Developments during the first ten minutes of geotropic stimulation in plant seedling shoots are reviewed. Topics include induction and curvature; early processes; the relationship between auxin, electric field, calcium, and differential growth; gravity reception leading to Went-Cholodny transport; and comparison of root and shoot. Early processes reviewed are sedimentation of amyloplasts, release of ethylene, rise of electrical and auxin asymmetry, redistribution of calcium, asymmetric vascular transport, increase in tendency to deposit callose, and simulation of putative exocytotic voltage transients.
Virtually all scenarios for the long-term habitation of spacecraft and other extraterrestrial structures involve plants as important parts of the contained environment that would support humans. Recent experiments have identified several effects of spaceflight on plants that will need to be more fully understood before plant-based life support can become a reality. The International Space Station (ISS) is the focus for the newest phase of space-based research, which should solve some of the mysteries of how spaceflight affects plant growth. Research carried out on the ISS and in the proposed terrestrial facility for Advanced Life Support testing will bring the requirements for establishing extraterrestrial plant-based life support systems into clearer focus.
The ancient Greeks recognized abscission as one of the important botanical phenomena; the writings of Theophrastus (285 B.C.) include leaf abscission, particularly the differences found among deciduous and evergreen plants and the effects of environmental factors. As the subject is conceived today it concerns the shedding of any part of the plant.
Naturally-occurring auxins, of which indoleacetic acid is the best known example, have a striking apex-to-base polar transport. This may have led to the belief that all plant regulators have a rather specific mode of absorption and of transport. However, since plant regulators now (5) include a wide variety of organic compounds this seems most unlikely.
Many of the phenomena which are involved in the absorption and translocation of regulators in plants are well known. However, a unified picture seems lacking. It is a rather new field, which one will not find discussed in standard texts of plant physiology. The significance of this subject is more than academic. In recent years sprays have been applied to plants for a multitude of practical purposes (106a).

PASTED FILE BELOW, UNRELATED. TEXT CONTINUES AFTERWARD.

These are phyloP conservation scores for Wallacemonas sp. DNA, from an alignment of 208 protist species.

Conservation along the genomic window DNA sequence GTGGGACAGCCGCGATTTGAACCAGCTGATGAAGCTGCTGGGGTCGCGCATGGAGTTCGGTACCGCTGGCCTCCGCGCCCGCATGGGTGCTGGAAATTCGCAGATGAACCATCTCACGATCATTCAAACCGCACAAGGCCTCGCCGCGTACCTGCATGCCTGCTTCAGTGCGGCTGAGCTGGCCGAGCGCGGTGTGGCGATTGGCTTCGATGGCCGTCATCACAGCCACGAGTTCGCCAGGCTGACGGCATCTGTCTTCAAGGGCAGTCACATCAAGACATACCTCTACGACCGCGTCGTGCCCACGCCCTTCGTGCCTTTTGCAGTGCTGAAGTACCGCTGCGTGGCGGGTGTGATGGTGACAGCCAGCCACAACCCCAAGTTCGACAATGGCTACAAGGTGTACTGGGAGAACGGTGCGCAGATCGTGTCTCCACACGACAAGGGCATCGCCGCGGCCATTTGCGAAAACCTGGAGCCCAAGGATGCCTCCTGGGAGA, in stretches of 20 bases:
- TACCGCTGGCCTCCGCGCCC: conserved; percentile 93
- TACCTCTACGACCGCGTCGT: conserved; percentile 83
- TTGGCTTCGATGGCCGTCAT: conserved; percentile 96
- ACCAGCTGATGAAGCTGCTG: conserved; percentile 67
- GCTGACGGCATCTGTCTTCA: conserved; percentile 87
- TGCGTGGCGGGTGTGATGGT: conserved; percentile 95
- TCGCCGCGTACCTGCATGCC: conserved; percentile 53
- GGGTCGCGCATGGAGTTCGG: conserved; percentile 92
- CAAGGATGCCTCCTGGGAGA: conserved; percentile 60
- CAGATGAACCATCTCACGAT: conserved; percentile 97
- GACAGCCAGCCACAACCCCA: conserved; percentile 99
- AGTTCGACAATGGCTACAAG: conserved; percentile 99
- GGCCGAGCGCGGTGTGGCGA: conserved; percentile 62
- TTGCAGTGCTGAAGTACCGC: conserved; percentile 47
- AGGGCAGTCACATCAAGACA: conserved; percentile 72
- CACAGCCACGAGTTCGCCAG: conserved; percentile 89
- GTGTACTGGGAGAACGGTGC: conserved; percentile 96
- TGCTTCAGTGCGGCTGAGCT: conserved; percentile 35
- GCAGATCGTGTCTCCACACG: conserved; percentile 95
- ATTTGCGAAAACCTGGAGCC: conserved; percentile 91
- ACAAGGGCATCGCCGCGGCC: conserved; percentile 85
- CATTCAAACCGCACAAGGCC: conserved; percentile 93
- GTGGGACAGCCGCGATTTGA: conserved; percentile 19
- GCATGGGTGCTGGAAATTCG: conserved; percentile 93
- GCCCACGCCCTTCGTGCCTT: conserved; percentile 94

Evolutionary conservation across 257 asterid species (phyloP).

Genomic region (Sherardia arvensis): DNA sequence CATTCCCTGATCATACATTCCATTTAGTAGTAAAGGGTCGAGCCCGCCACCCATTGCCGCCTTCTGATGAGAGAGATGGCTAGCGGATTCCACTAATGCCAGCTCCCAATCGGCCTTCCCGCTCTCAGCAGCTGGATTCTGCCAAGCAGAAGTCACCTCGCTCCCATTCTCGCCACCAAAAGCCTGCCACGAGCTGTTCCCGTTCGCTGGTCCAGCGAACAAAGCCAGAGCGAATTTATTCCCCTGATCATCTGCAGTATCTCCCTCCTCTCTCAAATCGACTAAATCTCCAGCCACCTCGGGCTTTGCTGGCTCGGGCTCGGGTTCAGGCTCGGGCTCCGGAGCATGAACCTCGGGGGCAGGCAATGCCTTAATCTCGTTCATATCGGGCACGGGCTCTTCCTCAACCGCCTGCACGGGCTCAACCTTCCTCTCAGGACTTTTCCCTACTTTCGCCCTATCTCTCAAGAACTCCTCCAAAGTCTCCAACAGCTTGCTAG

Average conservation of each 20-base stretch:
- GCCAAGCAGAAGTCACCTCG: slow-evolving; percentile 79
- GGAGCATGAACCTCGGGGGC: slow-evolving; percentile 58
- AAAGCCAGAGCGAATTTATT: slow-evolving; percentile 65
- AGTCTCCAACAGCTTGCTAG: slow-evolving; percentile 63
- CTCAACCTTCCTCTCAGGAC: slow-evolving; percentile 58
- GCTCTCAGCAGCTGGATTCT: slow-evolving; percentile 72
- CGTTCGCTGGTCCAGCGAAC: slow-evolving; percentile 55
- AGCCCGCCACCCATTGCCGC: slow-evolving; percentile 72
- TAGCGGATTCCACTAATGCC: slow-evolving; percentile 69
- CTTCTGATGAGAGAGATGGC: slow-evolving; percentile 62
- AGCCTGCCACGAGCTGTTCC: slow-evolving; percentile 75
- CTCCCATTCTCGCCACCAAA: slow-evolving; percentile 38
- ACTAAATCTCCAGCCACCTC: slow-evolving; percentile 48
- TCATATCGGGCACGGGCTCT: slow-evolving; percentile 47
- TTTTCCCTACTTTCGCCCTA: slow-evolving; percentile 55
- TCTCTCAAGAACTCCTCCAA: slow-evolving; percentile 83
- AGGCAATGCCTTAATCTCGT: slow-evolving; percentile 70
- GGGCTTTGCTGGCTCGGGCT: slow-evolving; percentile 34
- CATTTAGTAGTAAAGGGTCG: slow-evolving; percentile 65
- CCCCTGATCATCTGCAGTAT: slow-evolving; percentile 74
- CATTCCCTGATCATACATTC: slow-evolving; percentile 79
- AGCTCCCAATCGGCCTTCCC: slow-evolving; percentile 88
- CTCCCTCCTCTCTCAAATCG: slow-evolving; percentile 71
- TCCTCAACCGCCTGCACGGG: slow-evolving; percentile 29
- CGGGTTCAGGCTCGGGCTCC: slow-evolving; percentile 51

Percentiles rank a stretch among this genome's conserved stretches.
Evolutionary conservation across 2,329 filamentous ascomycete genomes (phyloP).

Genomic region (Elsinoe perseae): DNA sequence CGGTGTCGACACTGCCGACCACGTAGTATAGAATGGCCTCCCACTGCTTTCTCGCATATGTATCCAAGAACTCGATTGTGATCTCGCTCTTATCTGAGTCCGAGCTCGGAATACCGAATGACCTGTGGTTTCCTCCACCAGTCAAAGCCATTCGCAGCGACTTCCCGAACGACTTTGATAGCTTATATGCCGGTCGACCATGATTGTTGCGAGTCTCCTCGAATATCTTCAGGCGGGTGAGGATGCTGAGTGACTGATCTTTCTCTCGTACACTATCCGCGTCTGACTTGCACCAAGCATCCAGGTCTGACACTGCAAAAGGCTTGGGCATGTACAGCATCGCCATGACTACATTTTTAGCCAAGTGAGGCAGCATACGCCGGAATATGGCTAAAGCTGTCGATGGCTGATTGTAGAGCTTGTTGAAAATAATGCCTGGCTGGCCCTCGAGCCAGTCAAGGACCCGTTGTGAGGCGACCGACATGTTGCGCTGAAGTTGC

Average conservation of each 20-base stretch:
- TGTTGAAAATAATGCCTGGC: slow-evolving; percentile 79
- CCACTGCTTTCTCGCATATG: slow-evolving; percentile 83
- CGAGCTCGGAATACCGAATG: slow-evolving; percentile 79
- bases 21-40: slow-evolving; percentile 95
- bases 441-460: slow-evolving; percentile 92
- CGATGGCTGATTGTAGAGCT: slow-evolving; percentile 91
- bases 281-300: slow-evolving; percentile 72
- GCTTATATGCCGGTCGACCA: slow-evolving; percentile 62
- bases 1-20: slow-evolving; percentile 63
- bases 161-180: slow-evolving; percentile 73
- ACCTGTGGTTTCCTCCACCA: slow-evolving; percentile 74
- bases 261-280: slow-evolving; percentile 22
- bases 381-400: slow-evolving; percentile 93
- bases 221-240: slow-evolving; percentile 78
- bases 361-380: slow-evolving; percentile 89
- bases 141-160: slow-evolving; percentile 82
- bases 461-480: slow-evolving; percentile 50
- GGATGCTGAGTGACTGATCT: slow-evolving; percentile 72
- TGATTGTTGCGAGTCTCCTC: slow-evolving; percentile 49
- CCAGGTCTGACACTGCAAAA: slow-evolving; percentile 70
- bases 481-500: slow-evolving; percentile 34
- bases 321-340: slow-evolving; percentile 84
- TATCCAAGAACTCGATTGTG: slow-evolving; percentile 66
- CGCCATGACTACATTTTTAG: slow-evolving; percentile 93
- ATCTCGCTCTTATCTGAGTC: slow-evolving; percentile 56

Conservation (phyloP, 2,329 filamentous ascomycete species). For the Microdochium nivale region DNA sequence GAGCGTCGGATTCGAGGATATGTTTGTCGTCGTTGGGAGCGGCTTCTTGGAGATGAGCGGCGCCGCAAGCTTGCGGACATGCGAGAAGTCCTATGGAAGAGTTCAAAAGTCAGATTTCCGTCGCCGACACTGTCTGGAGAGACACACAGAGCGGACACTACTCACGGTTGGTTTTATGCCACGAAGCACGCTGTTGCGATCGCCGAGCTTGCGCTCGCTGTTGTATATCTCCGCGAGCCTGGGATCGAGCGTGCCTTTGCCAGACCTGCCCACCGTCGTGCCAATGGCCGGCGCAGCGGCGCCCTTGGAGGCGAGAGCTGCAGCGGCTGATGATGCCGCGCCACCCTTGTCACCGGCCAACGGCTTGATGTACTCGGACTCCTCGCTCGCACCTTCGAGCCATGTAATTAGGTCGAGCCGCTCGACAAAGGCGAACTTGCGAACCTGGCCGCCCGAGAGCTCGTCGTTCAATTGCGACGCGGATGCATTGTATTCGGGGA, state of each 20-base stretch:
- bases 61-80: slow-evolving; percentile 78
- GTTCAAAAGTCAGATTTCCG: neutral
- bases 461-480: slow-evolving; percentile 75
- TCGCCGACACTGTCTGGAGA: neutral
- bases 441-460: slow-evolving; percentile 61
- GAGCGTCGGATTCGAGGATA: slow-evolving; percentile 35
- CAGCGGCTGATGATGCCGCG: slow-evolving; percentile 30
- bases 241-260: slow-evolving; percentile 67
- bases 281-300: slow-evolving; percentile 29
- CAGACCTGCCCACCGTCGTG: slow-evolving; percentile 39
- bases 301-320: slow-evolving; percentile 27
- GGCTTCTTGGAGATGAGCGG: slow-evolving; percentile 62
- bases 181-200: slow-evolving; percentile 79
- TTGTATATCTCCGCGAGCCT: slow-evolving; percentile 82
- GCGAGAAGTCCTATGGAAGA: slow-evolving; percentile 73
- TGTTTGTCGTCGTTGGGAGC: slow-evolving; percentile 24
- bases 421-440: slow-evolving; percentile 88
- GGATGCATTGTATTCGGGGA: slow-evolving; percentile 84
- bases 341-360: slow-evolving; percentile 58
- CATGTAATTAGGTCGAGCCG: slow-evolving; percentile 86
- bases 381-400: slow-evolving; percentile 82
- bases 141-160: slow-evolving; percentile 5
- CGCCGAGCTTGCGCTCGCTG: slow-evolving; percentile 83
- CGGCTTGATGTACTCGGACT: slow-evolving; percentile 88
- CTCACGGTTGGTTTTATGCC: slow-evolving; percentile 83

New techniques have helped in the understanding of the principles of absorption and translocation. Enzymatic digestion is used for the isolation of the plant cuticle, a principal barrier through which materials must pass. Electron microscopy is showing its detailed structure. Radioactive tracers and chromatography have been useful in the microanalysis of materials, revealing their distribution on and in the plant. The author has attempted to outline the broad principles involved.
this area one frequently proceeds without knowledge of the vast already existing experimental material which must be adequately evaluated before it may be described as real progress. Conway (8) has treated the general problem of a "redox pump" for ions from a thermodynamic point of view, but his scheme shows no salient features which may be distinguished from the theory of anion respiration. The author presented a review of the anion respiration to the symposium on active transport of ions in Bangor, England in 1952 (12 ). The substance of the present article is much the same, but the discussion of the more impor tant literature has been extended.
Naturall y occurring chelates of heavy metals are probably important sources of these elements in the soil and undoubtedly this is the primary form in which they are absorbed and translocated in plants. The use of synthetic chelates as nutrient sources for agricultural plants has developed within the past 10 years. Following the development of practical applica tions for synthetic che1ates in agriculture in 1952, research has been stimu lated toward synthesizing new chelates and studying their properties. Be cause these new compounds can be made with a wide range of properties they are being used not only as agricultural sources of heav y metals but more important as tools to advance our knowledge about mechanisms of up take and translocation of these elements in plants. Wallace (1) reported in 1956 that about 200 papers had been written concerning the use of che lates in soil and plant nutrition. Since that time several hundred other stud ies have been published. This doe s not include the thous ands of papers written on the analytical uses of chelates, their synthesis, chemical prop erties and industrial Uses. A number of books have been written that COver various phases of chelation and the readers are referred to these for defi nitions and a broader scope of the subject (2 to 5). Many of the papers written on chelates in plant nutrition are contro versial. In some cases, apparently correct observations were made but lack of general information precluded drawing conclusions. In others, lack of replication and thoroughness of study has undoubtedly caused misinterpre "tation of observations. Only a relatively few of the published papers will be cited in this review. However, an effort will be made to COver what this reviewer believes to be the pertinent